“I got a good start and don’t know if he lifted or I misjudged it or whatever, but it is what it is,” Rossi said of his contact with Andretti. “It was going to be a tough day to beat Scott anyways. It’s unfortunate to go out like that.

“It was just two cars going for the same spot. … I wish I could replay that a million more times. At the end of the day, we have to look at 2018 and be pretty happy with it.

“Obviously, it’s disappointing to come away second and the first loser, but we have lots to work on and improve for next year.

“I’m happy about (finishing second in the championship), but I expect a lot out of myself and the people around me. There’s points in the year that I definitely made some mistakes and didn’t have things go our way, so we’ll look to improve upon that and be even better for Year 4 and hopefully come out of the box and lead it the whole way.

“Huge congratulations to Scott. He’s a five-time champion for a reason and it was a pleasure to race him all year, and we’ll try to one-up him in September 2019 (the final race at WeatherTech Laguna Seca Raceway).”

Rossi also made contact with Jordan King during the first half of the race when they tapped tires, but both drivers were able to continue on.

The rest of the top-5 in the race were Will Power in third, followed by teammate Simon Pagenaud, who won the previous two races at Sonoma, and Marco Andretti.

Hunter-Reay dedicated his win to fellow IndyCar driver Robert Wickens, who was seriously injured in a crash that included Hunter-Reay nearly a month ago at Pocono Raceway. It was also a good birthday present for Hunter-Reay’s wife, Becky.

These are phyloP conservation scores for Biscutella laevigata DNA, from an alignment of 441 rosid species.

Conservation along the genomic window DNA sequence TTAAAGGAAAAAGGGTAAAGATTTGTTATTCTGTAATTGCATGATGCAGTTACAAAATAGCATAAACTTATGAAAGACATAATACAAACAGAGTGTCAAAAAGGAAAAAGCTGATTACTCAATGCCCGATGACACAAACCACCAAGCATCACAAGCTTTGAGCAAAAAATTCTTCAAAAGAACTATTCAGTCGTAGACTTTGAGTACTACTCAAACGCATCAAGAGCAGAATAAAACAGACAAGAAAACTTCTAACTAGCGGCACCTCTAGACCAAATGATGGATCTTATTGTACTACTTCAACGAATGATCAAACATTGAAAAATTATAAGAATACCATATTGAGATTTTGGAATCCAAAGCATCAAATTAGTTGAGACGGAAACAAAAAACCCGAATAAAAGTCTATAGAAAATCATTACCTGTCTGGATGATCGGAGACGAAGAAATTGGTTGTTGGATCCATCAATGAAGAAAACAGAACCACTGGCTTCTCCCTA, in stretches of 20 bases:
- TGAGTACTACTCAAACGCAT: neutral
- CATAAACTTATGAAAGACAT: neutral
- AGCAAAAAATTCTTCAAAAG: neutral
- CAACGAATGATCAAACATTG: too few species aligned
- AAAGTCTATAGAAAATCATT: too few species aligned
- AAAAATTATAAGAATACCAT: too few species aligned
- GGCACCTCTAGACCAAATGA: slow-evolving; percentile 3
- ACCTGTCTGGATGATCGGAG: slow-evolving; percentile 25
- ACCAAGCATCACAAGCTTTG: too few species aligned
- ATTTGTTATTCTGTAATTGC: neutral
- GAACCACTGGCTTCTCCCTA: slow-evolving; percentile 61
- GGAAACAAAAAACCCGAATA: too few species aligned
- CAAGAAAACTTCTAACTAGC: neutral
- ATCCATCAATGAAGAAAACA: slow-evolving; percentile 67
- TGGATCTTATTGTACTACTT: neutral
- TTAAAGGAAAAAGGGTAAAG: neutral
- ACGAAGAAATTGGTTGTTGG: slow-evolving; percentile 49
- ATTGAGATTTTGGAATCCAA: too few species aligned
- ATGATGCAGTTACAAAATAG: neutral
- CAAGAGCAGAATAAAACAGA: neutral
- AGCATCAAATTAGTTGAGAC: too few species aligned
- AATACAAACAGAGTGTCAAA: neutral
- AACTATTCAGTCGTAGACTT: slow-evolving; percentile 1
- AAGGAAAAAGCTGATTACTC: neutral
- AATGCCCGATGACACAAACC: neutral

“Congratulations to Scott Dixon,” Hunter-Reay said. “What can I say? Five-time champ. He’s unreal.”

Sixth through 10th in the race were Sebastien Bourdais, Rossi, 2017 IndyCar champ Josef Newgarden, an impressive IndyCar debut by 2018 Indy Lights champ Patricio O’Ward and Dixon’s Chip Ganassi Racing teammate, Ed Jones.

As for other teams, it was a tough day for Rahal Letterman Lanigan Racing.

Takuma Sato, who won two weeks ago at Portland, saw his hopes of making it two wins in a row go up in smoke as the motor on his Rahal Letterman Lanigan Racing blew up just 16 laps into the race.

Sato’s teammate, Graham Rahal, brought out a yellow caution flag on Lap 43 when he lost power in his car. His team took the car back to the garage, swapped batteries and returned to the race 15 laps down.

On Lap 50, several drivers were involved in a multi-car spin in the Turn 11 hairpin including James Hinchcliffe and Jordan King. But there was no caution flag thrown as all of the cars involved continued on.